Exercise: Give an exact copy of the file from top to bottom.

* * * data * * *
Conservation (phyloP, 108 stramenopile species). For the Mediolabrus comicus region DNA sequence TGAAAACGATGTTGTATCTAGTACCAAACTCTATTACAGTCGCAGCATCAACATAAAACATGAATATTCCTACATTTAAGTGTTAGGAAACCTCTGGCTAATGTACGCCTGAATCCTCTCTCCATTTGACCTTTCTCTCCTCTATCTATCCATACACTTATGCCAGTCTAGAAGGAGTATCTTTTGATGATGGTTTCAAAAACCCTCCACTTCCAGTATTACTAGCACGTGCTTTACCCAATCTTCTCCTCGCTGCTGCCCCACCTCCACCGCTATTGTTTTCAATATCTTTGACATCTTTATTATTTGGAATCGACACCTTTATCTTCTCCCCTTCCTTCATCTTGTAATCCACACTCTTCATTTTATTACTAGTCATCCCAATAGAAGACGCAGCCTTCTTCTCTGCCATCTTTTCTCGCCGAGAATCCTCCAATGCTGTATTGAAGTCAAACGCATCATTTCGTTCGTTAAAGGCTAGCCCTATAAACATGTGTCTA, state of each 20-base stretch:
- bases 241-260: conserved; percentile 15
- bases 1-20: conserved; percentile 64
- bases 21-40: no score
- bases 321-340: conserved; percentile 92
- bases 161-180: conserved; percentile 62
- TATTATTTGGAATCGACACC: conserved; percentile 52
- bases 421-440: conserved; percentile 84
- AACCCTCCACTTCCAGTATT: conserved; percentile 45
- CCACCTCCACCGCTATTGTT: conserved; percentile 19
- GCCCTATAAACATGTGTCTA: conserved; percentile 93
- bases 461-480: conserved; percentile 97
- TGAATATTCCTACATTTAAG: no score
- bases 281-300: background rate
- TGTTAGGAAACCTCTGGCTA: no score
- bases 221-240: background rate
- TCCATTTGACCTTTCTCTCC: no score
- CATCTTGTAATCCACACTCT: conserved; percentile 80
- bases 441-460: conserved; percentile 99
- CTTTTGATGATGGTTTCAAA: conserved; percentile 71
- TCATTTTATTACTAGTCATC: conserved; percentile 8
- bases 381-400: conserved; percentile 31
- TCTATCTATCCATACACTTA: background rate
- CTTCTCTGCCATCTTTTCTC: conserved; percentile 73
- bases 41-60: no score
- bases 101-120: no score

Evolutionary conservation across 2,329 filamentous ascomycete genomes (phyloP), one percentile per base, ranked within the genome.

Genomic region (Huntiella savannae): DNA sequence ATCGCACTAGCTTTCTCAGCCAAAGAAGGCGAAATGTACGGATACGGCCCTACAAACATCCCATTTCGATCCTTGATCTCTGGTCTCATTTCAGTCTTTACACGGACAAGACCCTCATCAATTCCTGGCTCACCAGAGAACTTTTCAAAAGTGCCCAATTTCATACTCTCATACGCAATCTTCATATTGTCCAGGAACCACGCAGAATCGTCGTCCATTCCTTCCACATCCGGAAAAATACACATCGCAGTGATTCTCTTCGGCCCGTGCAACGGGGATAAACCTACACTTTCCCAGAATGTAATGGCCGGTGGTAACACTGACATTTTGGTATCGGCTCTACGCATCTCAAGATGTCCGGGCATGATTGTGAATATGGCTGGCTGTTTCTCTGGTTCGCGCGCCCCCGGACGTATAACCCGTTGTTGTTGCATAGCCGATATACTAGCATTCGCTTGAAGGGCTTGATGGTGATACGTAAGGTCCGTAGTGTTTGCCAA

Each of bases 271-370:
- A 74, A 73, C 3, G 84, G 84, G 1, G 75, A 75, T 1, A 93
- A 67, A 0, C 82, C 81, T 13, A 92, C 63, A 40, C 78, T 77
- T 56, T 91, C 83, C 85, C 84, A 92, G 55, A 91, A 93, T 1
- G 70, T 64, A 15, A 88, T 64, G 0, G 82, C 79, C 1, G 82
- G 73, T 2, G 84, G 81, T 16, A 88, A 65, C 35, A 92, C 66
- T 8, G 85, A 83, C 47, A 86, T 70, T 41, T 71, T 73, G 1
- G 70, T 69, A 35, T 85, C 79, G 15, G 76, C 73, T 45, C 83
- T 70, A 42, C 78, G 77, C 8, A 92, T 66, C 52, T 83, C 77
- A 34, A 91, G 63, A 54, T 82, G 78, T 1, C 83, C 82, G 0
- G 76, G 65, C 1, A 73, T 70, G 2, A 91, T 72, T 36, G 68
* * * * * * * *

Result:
Conservation (phyloP, 108 stramenopile species). For the Mediolabrus comicus region DNA sequence TGAAAACGATGTTGTATCTAGTACCAAACTCTATTACAGTCGCAGCATCAACATAAAACATGAATATTCCTACATTTAAGTGTTAGGAAACCTCTGGCTAATGTACGCCTGAATCCTCTCTCCATTTGACCTTTCTCTCCTCTATCTATCCATACACTTATGCCAGTCTAGAAGGAGTATCTTTTGATGATGGTTTCAAAAACCCTCCACTTCCAGTATTACTAGCACGTGCTTTACCCAATCTTCTCCTCGCTGCTGCCCCACCTCCACCGCTATTGTTTTCAATATCTTTGACATCTTTATTATTTGGAATCGACACCTTTATCTTCTCCCCTTCCTTCATCTTGTAATCCACACTCTTCATTTTATTACTAGTCATCCCAATAGAAGACGCAGCCTTCTTCTCTGCCATCTTTTCTCGCCGAGAATCCTCCAATGCTGTATTGAAGTCAAACGCATCATTTCGTTCGTTAAAGGCTAGCCCTATAAACATGTGTCTA, state of each 20-base stretch:
- bases 241-260: conserved; percentile 15
- bases 1-20: conserved; percentile 64
- bases 21-40: no score
- bases 321-340: conserved; percentile 92
- bases 161-180: conserved; percentile 62
- TATTATTTGGAATCGACACC: conserved; percentile 52
- bases 421-440: conserved; percentile 84
- AACCCTCCACTTCCAGTATT: conserved; percentile 45
- CCACCTCCACCGCTATTGTT: conserved; percentile 19
- GCCCTATAAACATGTGTCTA: conserved; percentile 93
- bases 461-480: conserved; percentile 97
- TGAATATTCCTACATTTAAG: no score
- bases 281-300: background rate
- TGTTAGGAAACCTCTGGCTA: no score
- bases 221-240: background rate
- TCCATTTGACCTTTCTCTCC: no score
- CATCTTGTAATCCACACTCT: conserved; percentile 80
- bases 441-460: conserved; percentile 99
- CTTTTGATGATGGTTTCAAA: conserved; percentile 71
- TCATTTTATTACTAGTCATC: conserved; percentile 8
- bases 381-400: conserved; percentile 31
- TCTATCTATCCATACACTTA: background rate
- CTTCTCTGCCATCTTTTCTC: conserved; percentile 73
- bases 41-60: no score
- bases 101-120: no score

Evolutionary conservation across 2,329 filamentous ascomycete genomes (phyloP), one percentile per base, ranked within the genome.

Genomic region (Huntiella savannae): DNA sequence ATCGCACTAGCTTTCTCAGCCAAAGAAGGCGAAATGTACGGATACGGCCCTACAAACATCCCATTTCGATCCTTGATCTCTGGTCTCATTTCAGTCTTTACACGGACAAGACCCTCATCAATTCCTGGCTCACCAGAGAACTTTTCAAAAGTGCCCAATTTCATACTCTCATACGCAATCTTCATATTGTCCAGGAACCACGCAGAATCGTCGTCCATTCCTTCCACATCCGGAAAAATACACATCGCAGTGATTCTCTTCGGCCCGTGCAACGGGGATAAACCTACACTTTCCCAGAATGTAATGGCCGGTGGTAACACTGACATTTTGGTATCGGCTCTACGCATCTCAAGATGTCCGGGCATGATTGTGAATATGGCTGGCTGTTTCTCTGGTTCGCGCGCCCCCGGACGTATAACCCGTTGTTGTTGCATAGCCGATATACTAGCATTCGCTTGAAGGGCTTGATGGTGATACGTAAGGTCCGTAGTGTTTGCCAA

Each of bases 271-370:
- A 74, A 73, C 3, G 84, G 84, G 1, G 75, A 75, T 1, A 93
- A 67, A 0, C 82, C 81, T 13, A 92, C 63, A 40, C 78, T 77
- T 56, T 91, C 83, C 85, C 84, A 92, G 55, A 91, A 93, T 1
- G 70, T 64, A 15, A 88, T 64, G 0, G 82, C 79, C 1, G 82
- G 73, T 2, G 84, G 81, T 16, A 88, A 65, C 35, A 92, C 66
- T 8, G 85, A 83, C 47, A 86, T 70, T 41, T 71, T 73, G 1
- G 70, T 69, A 35, T 85, C 79, G 15, G 76, C 73, T 45, C 83
- T 70, A 42, C 78, G 77, C 8, A 92, T 66, C 52, T 83, C 77
- A 34, A 91, G 63, A 54, T 82, G 78, T 1, C 83, C 82, G 0
- G 76, G 65, C 1, A 73, T 70, G 2, A 91, T 72, T 36, G 68